TORONTO – After three months of enjoying if-the-season-ended-today hypotheticals, the Twins on Tuesday were glad it doesn’t.
Three months to the day after moving into one of the American League’s five playoff positions May 4, after 92 days of clinging to that postseason promise despite slumps and skids, the Twins finally relinquished their hold on a wild-card spot, handing it over to the surging Blue Jays with a dispiriting 3-1 loss in Rogers Centre.
“It’s been a rough trend for most of our guys as of late,” manager Paul Molitor said of his team, which has scored seven runs over its past five games. “We talked about keep fighting that fight, because I think we’ve still got a good streak in us, hopefully upcoming.”
They could use it soon. The Twins are now only two games above .500 at 54-52, and Molitor felt the need to address his team before Tuesday’s game to remind them that they are capable of turning this around.
“We had a little chat — just kind of taking a pulse,” Molitor said. “I just kind of threw some things out there, about how I thought things are going, and what we needed to remember — what we’re about, things like that. It went OK. I wasn’t trying to do a Knute Rockne or anything, I just wanted to make sure we understood what we have an opportunity to accomplish.”
He means the postseason, which made Tuesday’s developments a bit ironic. No, playoff berths don’t mean anything until the day the season ends, but for the Twins, it was a confidence-building abstraction, a shorthand confirmation that four consecutive seasons of awful baseball were behind them. Nobody took them seriously — even now, mlb.com’s own Postseason Probability Standings gives them only a 13 percent chance of appearing in the playoffs — but the wild-card standings offered an effective rebuttal.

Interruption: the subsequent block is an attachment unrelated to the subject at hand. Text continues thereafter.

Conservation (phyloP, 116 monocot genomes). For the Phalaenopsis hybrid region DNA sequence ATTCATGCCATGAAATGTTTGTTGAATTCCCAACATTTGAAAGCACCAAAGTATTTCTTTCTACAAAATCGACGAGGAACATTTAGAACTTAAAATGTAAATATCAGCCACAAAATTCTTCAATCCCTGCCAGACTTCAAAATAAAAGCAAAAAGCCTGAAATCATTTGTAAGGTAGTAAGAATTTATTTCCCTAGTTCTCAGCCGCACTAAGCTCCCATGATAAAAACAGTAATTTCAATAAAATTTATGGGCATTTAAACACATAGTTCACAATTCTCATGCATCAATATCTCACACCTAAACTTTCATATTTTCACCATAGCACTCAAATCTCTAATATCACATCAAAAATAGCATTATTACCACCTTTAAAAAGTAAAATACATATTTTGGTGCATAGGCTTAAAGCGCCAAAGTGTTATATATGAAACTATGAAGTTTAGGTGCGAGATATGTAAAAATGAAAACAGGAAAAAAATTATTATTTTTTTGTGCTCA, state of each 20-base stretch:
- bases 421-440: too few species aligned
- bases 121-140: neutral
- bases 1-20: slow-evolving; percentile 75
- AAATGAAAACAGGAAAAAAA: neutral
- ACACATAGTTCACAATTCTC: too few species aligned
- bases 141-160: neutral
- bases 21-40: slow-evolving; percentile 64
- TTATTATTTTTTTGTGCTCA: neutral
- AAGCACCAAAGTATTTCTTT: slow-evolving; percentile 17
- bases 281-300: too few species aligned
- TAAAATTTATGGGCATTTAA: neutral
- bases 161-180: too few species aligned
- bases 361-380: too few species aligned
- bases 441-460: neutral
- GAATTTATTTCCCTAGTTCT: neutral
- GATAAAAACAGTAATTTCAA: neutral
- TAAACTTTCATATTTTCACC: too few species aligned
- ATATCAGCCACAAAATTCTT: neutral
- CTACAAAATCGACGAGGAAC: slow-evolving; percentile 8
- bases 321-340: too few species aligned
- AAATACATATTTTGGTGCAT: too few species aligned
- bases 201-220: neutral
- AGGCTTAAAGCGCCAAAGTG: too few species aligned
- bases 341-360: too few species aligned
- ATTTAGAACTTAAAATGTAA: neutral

Until now. “It’s a liquid thing — day to day, week to week,” Molitor said. “I think the strong survive. You’ve got to find a way to try to win games.”
Lately, they’re finding ways to lose them. Tuesday, Phil Hughes’ six-game winning streak came to an abrupt end in the most predictable way possible: via home runs. He gave up two for the ninth time this season, surrendered a third run on a pair of doubles, and got little support from his teammates at the plate.
“That’s a tough lineup. Their top four are as good as any in baseball. They’re a tough group to navigate,” Hughes said. “I made a mistake to [Troy] Tulowitzki and a mistake to [Josh] Donaldson, and before you know it, it’s 2-0.”
And that’s more runs than the Twins can manage lately. They were held to only two hits by Marco Estrada and three relievers, and eked out only one run, on a bases-loaded sacrifice fly by Torii Hunter. It’s the fourth time in five games they have managed a solitary run, and it’s no surprise all four games were losses.
Hughes (10-7), whose 27 home runs surrendered are the most in the majors, gave up his first home run only seven pitches into his outing, when Donaldson demolished a 2-2 cutter that hung high in the middle of the strike zone and blasted it into the second deck in left-center field. Two innings later, Tulowitzki jumped on a 2-1 fastball from Hughes, lining it into the Jays bullpen.
Both were solo shots, but even that doesn’t help when your team can’t score.
Estrada (9-6) retired the first nine batters he faced, lost his control briefly and allowed a fourth-inning run (but otherwise emerged unscathed from a bases-loaded jam), then finished up by retiring 10 hitters in a row, earning his first career victory over the Twins.
“He was effective, especially with his changeup,” Molitor said. “I know we didn’t have a lot of chances, because I didn’t put many signs on all night.”